"What Dreams May Come" (* out of ****) makes the after-life appear alluring. Admirably, the filmmakers treat suicide as a big no-no. Horribly, they do a soft shoe where morality is concerned. In granting amnesty to Sciorra's suicidal character, "Dreams" suggests that life and death are not altogether terminal states of consciousness. The theology of "Dreams" stirs Greek mythology, New Age religion, and Judeo-Christian traditions into a thick soup that shouldn't offend anybody except die-hard fundamentalists. Although thematically ambitious and visually spectacular, "What Dreams May Come" degenerates into a sluggish, schmaltzy, tear-jerker whose happy ending is hopeless manipulative.

FILM REVIEW OF ''xXx" (2002)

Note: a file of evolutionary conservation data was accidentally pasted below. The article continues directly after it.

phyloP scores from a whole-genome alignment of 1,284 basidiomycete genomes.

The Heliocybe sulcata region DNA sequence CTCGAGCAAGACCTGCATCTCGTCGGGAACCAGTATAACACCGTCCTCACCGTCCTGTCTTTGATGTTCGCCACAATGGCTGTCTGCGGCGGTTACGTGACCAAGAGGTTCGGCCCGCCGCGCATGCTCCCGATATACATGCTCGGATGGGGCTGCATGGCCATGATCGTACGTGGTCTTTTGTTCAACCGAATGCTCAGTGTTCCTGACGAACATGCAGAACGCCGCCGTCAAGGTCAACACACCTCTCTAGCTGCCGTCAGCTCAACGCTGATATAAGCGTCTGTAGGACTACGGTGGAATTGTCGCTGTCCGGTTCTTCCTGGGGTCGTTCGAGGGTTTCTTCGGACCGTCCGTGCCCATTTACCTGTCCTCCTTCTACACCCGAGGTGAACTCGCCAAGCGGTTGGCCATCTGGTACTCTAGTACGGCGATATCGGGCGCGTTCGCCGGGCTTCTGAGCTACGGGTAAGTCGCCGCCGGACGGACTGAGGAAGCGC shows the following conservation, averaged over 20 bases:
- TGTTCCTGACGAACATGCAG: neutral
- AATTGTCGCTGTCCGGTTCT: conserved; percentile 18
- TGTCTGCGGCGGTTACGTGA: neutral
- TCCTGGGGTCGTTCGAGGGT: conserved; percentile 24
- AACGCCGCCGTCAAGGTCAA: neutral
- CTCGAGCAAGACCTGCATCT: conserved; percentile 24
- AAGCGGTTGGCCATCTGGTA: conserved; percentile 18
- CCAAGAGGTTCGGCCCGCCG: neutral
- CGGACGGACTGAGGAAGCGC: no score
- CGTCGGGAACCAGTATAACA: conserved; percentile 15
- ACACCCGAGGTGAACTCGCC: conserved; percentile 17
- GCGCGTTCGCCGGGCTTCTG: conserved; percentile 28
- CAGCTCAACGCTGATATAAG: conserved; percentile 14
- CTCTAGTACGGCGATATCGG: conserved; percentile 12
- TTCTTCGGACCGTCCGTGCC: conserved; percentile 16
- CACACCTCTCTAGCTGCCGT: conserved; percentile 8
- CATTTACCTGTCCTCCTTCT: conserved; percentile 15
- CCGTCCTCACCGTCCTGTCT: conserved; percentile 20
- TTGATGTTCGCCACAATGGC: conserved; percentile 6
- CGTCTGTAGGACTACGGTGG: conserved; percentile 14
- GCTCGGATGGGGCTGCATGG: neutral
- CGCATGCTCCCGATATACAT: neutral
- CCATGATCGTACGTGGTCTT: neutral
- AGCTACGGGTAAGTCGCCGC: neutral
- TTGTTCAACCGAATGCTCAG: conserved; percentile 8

Brawny, bald-headed, baritone-voiced, tough-guy Vin Diesel radiates the kind of charisma and presence reminiscent of the late Telly Savalas. Savalas made a career out of playing notorious villains, most memorably arch-foe Ernst Stavro Blofeld in the 007 classic "On Her Majesty's Secret Service" (1969), until he won TV fame as the lollipop-licking N.Y.P.D. Detective "Kojak"(1973-78), who popularized the phrase "Who loves ya, baby?" Like Savalas, Diesel usually portrays villains, but his morally-ambiguous rogues heroically redeem themselves in thrillers like "Pitch Black" (2000), "The Fast and the Furious" (2001), and if it gets released in October, the long-overdue Mafia melodrama "Knockabout Guys" (2001). When he isn't cast as a bad-guy-gone-good, Diesel has provided the voice for the misunderstood monster in "The Iron Giant" (1999) and aroused sympathy as a doomed G.I. in Steven Spielberg's overrated, below-average, World War II bloodbath "Saving Private Ryan" (1998). Instead of signing up for the "Furious" sequel, Diesel has teamed up with director Rob Cohen, who called the shots on "Furious," to produce "xXx," a superficial, slam-bang, European-lensed spy saga in the tradition of James Bond but aimed primarily at the PlayStation generation. Although it lacks the originality of "Furious," "xXx"(**1/2 out of ****) compensates for its formulaic flaws with high-voltage pyrotechnics, unbelievable stunts, and a sadistic ex-Soviet officer with a scheme to topple all status quo governments.